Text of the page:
When was the last time you walked in the woods, felt the wash of sun, wind or rain on your skin, felt the uneven wild floor under your feet, or even did some forest bathing.

There is growing evidence of the health and wellbeing impacts of being outdoors, and talking part in nature-based interventions and the Keeping it Wild project has been putting inner city London young people, who rarely connected with the nature on their doorsteps, right in the flora and fauna thick of things.

The 16th East London Scouts took part in a Wild Action Programme at Woodberry Wetlands and Camley Street Natural Park in King's Cross London, to discover nature on their door step, and made short videos exploring the question of how nature makes them feel.

This video was produced by Isa Mohamed, Idris Stigar, Khalid Rahman, Younus Sayed, Abdullah Alkhateeb, Sawdah Tapadar , Abdul Wahid, Luqmaan Abdullah, Zahid Sufian, Salwah Tapadar, Ruwayda Nezam, Habiba Bendghoughi, Ibrahim Nahhas Mohammed, Sarah Mahmud, Humayra Khanom, Sadiyah Ahmed, Jibreel Mahmud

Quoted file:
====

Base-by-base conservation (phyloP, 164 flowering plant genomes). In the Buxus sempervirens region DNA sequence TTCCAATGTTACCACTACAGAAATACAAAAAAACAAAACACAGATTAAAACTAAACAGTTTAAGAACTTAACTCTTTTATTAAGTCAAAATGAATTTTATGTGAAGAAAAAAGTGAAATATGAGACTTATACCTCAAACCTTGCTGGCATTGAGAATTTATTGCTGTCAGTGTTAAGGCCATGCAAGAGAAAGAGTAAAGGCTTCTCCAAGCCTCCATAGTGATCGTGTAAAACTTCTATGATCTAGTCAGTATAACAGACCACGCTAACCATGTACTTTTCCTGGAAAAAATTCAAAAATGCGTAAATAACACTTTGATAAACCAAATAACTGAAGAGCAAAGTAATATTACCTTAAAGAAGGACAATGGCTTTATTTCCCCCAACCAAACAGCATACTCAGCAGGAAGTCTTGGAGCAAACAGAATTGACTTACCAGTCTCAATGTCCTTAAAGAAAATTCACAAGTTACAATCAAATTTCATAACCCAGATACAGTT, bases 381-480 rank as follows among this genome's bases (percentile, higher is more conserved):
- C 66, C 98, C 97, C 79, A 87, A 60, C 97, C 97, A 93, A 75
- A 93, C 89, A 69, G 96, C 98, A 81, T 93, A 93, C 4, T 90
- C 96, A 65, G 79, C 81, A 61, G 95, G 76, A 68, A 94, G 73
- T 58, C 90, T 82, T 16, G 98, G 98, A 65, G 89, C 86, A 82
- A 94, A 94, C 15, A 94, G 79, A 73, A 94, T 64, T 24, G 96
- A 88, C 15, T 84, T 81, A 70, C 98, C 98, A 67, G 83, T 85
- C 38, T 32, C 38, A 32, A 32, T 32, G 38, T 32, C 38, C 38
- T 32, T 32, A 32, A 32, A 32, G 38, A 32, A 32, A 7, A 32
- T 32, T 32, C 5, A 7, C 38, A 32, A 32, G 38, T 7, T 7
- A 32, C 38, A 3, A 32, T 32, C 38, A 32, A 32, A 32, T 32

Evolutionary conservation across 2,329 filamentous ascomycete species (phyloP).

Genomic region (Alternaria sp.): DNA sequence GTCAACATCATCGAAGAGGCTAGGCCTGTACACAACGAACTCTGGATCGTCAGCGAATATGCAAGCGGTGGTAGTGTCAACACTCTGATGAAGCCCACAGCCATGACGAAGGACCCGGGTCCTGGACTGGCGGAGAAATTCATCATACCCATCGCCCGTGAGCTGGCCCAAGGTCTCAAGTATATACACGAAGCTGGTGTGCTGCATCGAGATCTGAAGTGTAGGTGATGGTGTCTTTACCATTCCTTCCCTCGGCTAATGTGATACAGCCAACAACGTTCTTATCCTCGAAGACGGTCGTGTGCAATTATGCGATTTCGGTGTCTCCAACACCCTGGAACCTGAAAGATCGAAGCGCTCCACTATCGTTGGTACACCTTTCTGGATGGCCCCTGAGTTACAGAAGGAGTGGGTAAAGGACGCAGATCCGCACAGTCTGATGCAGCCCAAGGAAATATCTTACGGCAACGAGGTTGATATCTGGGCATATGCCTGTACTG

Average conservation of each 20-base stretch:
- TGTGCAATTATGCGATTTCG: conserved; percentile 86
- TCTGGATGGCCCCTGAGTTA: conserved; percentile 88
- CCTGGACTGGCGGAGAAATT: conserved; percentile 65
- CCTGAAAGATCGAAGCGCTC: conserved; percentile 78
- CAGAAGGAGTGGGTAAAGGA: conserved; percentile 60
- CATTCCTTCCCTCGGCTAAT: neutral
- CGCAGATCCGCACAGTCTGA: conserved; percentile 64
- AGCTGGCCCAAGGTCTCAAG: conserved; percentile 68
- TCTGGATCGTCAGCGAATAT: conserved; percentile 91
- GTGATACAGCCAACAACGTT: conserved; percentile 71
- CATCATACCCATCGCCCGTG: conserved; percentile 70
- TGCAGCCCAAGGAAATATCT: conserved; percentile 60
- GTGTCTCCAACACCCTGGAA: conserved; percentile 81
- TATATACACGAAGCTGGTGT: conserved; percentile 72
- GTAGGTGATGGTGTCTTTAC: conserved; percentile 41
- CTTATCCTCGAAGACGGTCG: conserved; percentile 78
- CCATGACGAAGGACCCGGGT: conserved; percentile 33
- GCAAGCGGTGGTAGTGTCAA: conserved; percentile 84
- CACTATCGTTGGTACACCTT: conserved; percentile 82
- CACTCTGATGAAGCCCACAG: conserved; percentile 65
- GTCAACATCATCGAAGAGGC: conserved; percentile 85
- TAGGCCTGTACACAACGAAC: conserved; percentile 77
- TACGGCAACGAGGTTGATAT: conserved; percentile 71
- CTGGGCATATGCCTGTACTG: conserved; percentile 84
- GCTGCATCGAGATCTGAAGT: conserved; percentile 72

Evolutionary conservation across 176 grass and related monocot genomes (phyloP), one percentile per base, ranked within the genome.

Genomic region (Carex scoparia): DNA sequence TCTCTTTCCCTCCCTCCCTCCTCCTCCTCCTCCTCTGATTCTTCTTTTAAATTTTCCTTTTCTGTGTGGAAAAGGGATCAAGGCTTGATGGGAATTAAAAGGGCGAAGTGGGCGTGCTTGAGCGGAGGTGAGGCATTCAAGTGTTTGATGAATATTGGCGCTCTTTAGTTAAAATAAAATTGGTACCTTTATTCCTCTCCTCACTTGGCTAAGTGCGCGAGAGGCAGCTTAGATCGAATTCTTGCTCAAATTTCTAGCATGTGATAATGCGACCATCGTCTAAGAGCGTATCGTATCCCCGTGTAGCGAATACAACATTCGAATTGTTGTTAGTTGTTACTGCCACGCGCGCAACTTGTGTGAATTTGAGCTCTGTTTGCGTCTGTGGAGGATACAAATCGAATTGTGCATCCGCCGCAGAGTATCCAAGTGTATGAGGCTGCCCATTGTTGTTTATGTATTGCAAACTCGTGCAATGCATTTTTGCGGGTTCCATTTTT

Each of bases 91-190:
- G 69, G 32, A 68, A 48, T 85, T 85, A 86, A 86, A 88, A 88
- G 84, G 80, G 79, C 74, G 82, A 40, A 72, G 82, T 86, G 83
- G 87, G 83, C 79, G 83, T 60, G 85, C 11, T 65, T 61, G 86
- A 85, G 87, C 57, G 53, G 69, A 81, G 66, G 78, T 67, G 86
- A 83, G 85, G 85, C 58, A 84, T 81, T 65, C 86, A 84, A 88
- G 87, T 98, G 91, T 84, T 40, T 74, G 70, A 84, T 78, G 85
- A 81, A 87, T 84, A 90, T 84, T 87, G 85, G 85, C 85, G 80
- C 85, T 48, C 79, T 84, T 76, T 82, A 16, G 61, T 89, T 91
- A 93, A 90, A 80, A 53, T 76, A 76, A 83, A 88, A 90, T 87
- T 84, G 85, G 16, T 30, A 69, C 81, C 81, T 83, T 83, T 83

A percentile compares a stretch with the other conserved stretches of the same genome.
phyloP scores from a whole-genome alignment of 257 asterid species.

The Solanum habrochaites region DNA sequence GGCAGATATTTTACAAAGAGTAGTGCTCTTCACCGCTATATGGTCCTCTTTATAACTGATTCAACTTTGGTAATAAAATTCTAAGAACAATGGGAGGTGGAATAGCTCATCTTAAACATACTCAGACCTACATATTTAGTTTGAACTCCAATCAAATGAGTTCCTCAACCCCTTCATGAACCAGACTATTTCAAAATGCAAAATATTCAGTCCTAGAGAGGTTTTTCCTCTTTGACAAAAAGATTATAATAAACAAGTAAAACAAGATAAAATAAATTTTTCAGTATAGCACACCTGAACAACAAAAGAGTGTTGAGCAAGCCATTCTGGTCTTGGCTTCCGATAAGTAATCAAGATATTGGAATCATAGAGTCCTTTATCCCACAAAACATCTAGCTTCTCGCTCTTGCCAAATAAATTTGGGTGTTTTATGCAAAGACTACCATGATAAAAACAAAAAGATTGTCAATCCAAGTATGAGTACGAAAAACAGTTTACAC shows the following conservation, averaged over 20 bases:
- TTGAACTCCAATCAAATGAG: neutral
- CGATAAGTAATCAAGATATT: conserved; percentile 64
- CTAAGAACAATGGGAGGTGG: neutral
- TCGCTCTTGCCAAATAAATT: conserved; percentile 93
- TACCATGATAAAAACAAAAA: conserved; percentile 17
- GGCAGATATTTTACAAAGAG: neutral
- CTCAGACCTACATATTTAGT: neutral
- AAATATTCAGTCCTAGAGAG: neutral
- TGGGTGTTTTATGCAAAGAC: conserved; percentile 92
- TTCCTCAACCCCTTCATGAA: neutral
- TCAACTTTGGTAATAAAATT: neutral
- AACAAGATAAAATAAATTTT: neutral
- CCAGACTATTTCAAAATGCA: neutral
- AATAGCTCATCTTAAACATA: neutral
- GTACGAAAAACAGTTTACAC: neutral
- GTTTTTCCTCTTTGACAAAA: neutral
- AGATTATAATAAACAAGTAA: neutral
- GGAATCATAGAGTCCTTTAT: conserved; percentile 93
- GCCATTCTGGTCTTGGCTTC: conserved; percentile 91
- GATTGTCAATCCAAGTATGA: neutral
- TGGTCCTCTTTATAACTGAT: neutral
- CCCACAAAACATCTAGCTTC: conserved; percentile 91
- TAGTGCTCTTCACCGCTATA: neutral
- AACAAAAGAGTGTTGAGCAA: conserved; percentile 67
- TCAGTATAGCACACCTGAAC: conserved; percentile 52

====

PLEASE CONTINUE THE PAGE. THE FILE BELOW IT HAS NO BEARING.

Keeping it Wild

The aim of the Keeping it Wild programme is to empower and inspire 600 young people aged 11-25 from backgrounds currently under-represented in natural heritage  to gain vital skills while discovering, conserving and sharing their experiences of the capital’s wild spaces. 

Headliners are working in partnership with London Wildlife Trust, John Muir Trust, and London Youth to inspire the young people to investigate the issues facing green spaces and to engage with nature through social action projects and traineeships.

This project is funded by the National Lottery Heritage Fund and this particular activity strand was supported by the George Bairstow Charitable Trust and  Investec.